Chicago Theatre. Book and lyrics by Timothy Mason. Music by Mel Marvin. Directed by Matt August. With Shuler Hensley. Running time: 1hr 30mins; no intermission.
Theater review by Suzanne Scanlon
It’s slightly surreal to enter the landmark Chicago Theatre if you are, like me, more accustomed to the drafty charm of Chicago’s modest storefront theaters. This corporate-sponsored touring show of a Madison Square Garden production is an entirely different animal; you might notice this merely in the ticket price, or the details of an excessive production budget (snow over the audience! shooting streamers!) for this rendition of the 2006 musical. How the Grinch Stole Christmas was one of my favorite childhood holiday stories, but I’ll admit to entering the theater with some skepticism—does Dr. Seuss’s genius, so linked to the simplicity of word and image, really need a high-powered Broadway musical version? (The script even makes an attempt to take a swipe at consumerism—as if).
And yet. Soon enough, I let my inner Grinch go, and allowed the boisterous piece to work on me. It's not a musical for the ages (the book is, and the television show endures, too), but, at its best, the music and lyrics of Mel Martin and Timothy Mason channel Dr. Seuss’s spirit of smart whimsy. (The most successful songs come straight from the original television program, including "You're a Mean One, Mr. Grinch".) I loved the Seuss-inspired costume design by Robert Morgan: odd angled coattails and dresses, bubble skirts and geometric hair-styles. Bob Richard's choreography, too, transmutes Seuss’s wee Whos into appropriately bouncing, bobbling sort-of-human beings.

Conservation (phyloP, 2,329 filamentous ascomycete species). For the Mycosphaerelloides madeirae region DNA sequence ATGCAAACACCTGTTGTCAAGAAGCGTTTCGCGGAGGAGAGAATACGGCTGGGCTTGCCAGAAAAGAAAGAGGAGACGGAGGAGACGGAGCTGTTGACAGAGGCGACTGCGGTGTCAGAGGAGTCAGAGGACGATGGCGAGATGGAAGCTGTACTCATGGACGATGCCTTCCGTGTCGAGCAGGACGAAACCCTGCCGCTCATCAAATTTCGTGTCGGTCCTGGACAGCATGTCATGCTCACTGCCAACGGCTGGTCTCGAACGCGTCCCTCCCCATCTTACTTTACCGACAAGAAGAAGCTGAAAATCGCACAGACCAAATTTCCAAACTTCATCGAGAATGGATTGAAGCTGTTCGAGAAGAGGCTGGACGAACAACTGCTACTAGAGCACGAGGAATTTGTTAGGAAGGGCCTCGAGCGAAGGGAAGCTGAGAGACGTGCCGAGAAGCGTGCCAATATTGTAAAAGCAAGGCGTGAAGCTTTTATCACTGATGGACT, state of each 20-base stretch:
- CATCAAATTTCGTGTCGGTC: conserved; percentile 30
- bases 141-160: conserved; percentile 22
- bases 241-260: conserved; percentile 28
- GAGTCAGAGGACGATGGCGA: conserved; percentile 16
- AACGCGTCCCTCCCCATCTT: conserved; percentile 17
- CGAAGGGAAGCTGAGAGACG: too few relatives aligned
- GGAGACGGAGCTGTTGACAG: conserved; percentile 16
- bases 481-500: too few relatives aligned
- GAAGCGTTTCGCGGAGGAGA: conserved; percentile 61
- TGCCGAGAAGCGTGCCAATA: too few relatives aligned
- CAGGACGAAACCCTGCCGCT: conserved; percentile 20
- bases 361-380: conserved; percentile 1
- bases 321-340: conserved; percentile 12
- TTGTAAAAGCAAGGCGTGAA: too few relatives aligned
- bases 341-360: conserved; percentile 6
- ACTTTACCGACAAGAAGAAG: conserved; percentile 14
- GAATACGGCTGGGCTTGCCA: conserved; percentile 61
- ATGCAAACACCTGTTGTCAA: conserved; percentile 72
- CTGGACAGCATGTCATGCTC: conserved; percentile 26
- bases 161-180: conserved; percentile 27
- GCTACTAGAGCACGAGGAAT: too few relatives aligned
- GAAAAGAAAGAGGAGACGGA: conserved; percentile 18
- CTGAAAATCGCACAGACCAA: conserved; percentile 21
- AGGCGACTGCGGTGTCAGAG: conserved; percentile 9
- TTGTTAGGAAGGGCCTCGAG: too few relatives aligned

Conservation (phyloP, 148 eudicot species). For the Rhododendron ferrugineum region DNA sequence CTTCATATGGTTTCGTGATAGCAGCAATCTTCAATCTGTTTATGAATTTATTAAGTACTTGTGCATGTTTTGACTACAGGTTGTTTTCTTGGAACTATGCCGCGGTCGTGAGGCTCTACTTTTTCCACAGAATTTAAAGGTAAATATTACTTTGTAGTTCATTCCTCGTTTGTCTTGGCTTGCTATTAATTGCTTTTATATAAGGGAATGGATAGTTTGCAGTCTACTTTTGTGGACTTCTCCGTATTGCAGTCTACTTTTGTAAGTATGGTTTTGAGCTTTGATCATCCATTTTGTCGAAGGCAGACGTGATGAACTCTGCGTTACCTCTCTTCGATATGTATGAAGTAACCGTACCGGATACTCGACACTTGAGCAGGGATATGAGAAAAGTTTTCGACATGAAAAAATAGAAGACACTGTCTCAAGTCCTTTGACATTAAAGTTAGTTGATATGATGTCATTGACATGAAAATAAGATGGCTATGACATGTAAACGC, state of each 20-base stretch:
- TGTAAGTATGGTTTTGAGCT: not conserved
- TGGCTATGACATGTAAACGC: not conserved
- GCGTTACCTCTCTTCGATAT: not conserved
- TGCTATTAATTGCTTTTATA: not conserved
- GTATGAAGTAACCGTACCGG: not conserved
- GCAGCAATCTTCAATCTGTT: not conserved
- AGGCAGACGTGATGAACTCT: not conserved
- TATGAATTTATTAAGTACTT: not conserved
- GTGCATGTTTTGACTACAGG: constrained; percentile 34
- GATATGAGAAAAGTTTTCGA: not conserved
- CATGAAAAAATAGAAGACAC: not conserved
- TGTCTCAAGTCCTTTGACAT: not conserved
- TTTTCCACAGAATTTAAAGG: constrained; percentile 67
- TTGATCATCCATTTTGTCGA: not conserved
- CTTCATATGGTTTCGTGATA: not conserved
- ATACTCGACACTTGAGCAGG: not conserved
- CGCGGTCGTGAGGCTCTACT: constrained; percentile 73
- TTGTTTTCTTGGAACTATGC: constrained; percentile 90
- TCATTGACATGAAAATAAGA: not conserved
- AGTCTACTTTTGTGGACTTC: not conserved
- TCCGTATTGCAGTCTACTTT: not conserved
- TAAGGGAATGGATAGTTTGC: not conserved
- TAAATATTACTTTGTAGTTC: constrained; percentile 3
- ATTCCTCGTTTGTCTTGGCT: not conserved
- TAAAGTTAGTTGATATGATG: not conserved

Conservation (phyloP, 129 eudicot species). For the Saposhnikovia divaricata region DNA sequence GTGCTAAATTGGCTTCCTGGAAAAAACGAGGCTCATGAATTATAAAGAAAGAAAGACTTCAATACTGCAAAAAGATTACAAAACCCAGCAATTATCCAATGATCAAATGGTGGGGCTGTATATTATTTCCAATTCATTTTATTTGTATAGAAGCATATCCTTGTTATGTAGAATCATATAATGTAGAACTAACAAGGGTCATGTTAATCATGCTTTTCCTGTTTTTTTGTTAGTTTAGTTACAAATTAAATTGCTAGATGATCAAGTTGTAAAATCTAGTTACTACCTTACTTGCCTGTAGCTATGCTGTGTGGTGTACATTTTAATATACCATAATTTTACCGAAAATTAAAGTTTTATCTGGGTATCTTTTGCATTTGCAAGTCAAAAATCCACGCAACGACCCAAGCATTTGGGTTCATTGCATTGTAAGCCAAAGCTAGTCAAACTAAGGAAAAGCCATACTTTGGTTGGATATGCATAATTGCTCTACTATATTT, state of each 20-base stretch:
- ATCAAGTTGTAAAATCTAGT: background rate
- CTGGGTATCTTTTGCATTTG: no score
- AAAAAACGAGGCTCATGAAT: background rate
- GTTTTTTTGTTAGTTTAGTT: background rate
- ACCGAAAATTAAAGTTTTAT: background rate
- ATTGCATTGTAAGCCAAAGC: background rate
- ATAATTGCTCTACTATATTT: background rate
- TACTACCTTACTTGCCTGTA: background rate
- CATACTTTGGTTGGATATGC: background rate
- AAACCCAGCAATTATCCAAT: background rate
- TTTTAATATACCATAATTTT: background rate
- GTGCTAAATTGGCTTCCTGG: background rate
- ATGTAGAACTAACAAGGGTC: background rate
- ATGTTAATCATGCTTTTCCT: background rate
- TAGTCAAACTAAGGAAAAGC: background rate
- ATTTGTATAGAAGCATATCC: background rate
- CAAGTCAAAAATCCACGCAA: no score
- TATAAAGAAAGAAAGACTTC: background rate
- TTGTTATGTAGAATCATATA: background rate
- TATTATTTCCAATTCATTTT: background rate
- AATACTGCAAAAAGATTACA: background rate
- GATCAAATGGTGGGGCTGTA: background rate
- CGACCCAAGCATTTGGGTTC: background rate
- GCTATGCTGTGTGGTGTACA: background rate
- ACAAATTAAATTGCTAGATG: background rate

Ultimately, though, the whole thing works as a star vehicle for Shuler Hensley, masterful here as the bawdy, complicated Grinch: he's a hard to dislike villain, even as he attempts to be scary and, well, awful. The whole thing runs 90 minutes without an intermission, which turns out to be plenty of time to win over the kiddos (my seven-year-old companion awards it five stars, if that’s indication of target-audience appeal).